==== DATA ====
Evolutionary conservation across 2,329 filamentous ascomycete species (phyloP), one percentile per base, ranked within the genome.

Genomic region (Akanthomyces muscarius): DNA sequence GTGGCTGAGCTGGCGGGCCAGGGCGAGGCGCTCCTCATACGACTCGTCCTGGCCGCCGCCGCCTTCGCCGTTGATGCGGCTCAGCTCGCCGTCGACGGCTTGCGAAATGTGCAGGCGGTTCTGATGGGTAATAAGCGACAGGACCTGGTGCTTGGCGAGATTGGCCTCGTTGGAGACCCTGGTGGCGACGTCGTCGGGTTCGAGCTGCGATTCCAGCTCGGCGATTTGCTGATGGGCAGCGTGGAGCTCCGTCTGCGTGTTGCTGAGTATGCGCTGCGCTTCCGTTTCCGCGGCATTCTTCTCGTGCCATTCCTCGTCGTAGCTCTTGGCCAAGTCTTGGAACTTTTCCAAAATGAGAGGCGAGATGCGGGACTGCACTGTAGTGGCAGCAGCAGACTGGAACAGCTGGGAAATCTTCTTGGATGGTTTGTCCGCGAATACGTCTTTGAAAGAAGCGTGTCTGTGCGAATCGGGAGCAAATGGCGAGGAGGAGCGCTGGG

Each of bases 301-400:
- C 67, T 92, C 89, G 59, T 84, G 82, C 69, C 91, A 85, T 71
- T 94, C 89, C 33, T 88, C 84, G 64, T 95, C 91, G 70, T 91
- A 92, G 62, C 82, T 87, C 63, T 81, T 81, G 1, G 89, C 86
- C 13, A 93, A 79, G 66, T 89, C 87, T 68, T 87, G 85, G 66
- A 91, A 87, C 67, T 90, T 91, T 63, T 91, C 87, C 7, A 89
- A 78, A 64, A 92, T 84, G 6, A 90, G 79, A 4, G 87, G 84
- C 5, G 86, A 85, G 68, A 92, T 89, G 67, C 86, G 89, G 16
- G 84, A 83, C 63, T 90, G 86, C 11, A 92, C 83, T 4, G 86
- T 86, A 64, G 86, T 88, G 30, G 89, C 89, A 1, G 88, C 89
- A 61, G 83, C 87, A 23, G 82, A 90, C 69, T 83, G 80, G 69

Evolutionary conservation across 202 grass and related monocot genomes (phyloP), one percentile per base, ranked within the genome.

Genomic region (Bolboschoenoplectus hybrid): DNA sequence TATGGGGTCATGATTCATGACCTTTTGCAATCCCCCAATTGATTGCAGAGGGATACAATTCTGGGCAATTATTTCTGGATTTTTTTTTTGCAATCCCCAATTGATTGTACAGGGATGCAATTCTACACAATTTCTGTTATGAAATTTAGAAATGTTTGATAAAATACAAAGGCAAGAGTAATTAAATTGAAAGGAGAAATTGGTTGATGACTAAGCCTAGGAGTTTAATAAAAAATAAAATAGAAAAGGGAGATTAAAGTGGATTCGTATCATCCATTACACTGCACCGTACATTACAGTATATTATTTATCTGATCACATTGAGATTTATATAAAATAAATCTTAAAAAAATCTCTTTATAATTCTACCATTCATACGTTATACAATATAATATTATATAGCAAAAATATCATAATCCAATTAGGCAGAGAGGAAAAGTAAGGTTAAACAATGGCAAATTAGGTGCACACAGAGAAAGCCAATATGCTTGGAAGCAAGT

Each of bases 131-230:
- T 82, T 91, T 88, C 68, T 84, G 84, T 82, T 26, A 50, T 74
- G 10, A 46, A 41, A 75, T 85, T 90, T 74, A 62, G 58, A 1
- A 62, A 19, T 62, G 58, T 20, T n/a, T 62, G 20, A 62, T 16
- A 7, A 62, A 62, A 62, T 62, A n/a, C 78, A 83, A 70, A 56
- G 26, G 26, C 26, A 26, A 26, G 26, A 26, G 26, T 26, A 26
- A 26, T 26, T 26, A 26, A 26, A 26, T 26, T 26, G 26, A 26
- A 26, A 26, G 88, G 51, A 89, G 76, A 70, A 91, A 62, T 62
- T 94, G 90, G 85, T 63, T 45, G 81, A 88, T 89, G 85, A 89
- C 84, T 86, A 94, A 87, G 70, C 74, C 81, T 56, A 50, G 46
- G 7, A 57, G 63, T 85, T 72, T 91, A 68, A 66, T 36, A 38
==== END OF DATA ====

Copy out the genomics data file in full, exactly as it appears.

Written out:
Evolutionary conservation across 2,329 filamentous ascomycete species (phyloP), one percentile per base, ranked within the genome.

Genomic region (Akanthomyces muscarius): DNA sequence GTGGCTGAGCTGGCGGGCCAGGGCGAGGCGCTCCTCATACGACTCGTCCTGGCCGCCGCCGCCTTCGCCGTTGATGCGGCTCAGCTCGCCGTCGACGGCTTGCGAAATGTGCAGGCGGTTCTGATGGGTAATAAGCGACAGGACCTGGTGCTTGGCGAGATTGGCCTCGTTGGAGACCCTGGTGGCGACGTCGTCGGGTTCGAGCTGCGATTCCAGCTCGGCGATTTGCTGATGGGCAGCGTGGAGCTCCGTCTGCGTGTTGCTGAGTATGCGCTGCGCTTCCGTTTCCGCGGCATTCTTCTCGTGCCATTCCTCGTCGTAGCTCTTGGCCAAGTCTTGGAACTTTTCCAAAATGAGAGGCGAGATGCGGGACTGCACTGTAGTGGCAGCAGCAGACTGGAACAGCTGGGAAATCTTCTTGGATGGTTTGTCCGCGAATACGTCTTTGAAAGAAGCGTGTCTGTGCGAATCGGGAGCAAATGGCGAGGAGGAGCGCTGGG

Each of bases 301-400:
- C 67, T 92, C 89, G 59, T 84, G 82, C 69, C 91, A 85, T 71
- T 94, C 89, C 33, T 88, C 84, G 64, T 95, C 91, G 70, T 91
- A 92, G 62, C 82, T 87, C 63, T 81, T 81, G 1, G 89, C 86
- C 13, A 93, A 79, G 66, T 89, C 87, T 68, T 87, G 85, G 66
- A 91, A 87, C 67, T 90, T 91, T 63, T 91, C 87, C 7, A 89
- A 78, A 64, A 92, T 84, G 6, A 90, G 79, A 4, G 87, G 84
- C 5, G 86, A 85, G 68, A 92, T 89, G 67, C 86, G 89, G 16
- G 84, A 83, C 63, T 90, G 86, C 11, A 92, C 83, T 4, G 86
- T 86, A 64, G 86, T 88, G 30, G 89, C 89, A 1, G 88, C 89
- A 61, G 83, C 87, A 23, G 82, A 90, C 69, T 83, G 80, G 69

Evolutionary conservation across 202 grass and related monocot genomes (phyloP), one percentile per base, ranked within the genome.

Genomic region (Bolboschoenoplectus hybrid): DNA sequence TATGGGGTCATGATTCATGACCTTTTGCAATCCCCCAATTGATTGCAGAGGGATACAATTCTGGGCAATTATTTCTGGATTTTTTTTTTGCAATCCCCAATTGATTGTACAGGGATGCAATTCTACACAATTTCTGTTATGAAATTTAGAAATGTTTGATAAAATACAAAGGCAAGAGTAATTAAATTGAAAGGAGAAATTGGTTGATGACTAAGCCTAGGAGTTTAATAAAAAATAAAATAGAAAAGGGAGATTAAAGTGGATTCGTATCATCCATTACACTGCACCGTACATTACAGTATATTATTTATCTGATCACATTGAGATTTATATAAAATAAATCTTAAAAAAATCTCTTTATAATTCTACCATTCATACGTTATACAATATAATATTATATAGCAAAAATATCATAATCCAATTAGGCAGAGAGGAAAAGTAAGGTTAAACAATGGCAAATTAGGTGCACACAGAGAAAGCCAATATGCTTGGAAGCAAGT

Each of bases 131-230:
- T 82, T 91, T 88, C 68, T 84, G 84, T 82, T 26, A 50, T 74
- G 10, A 46, A 41, A 75, T 85, T 90, T 74, A 62, G 58, A 1
- A 62, A 19, T 62, G 58, T 20, T n/a, T 62, G 20, A 62, T 16
- A 7, A 62, A 62, A 62, T 62, A n/a, C 78, A 83, A 70, A 56
- G 26, G 26, C 26, A 26, A 26, G 26, A 26, G 26, T 26, A 26
- A 26, T 26, T 26, A 26, A 26, A 26, T 26, T 26, G 26, A 26
- A 26, A 26, G 88, G 51, A 89, G 76, A 70, A 91, A 62, T 62
- T 94, G 90, G 85, T 63, T 45, G 81, A 88, T 89, G 85, A 89
- C 84, T 86, A 94, A 87, G 70, C 74, C 81, T 56, A 50, G 46
- G 7, A 57, G 63, T 85, T 72, T 91, A 68, A 66, T 36, A 38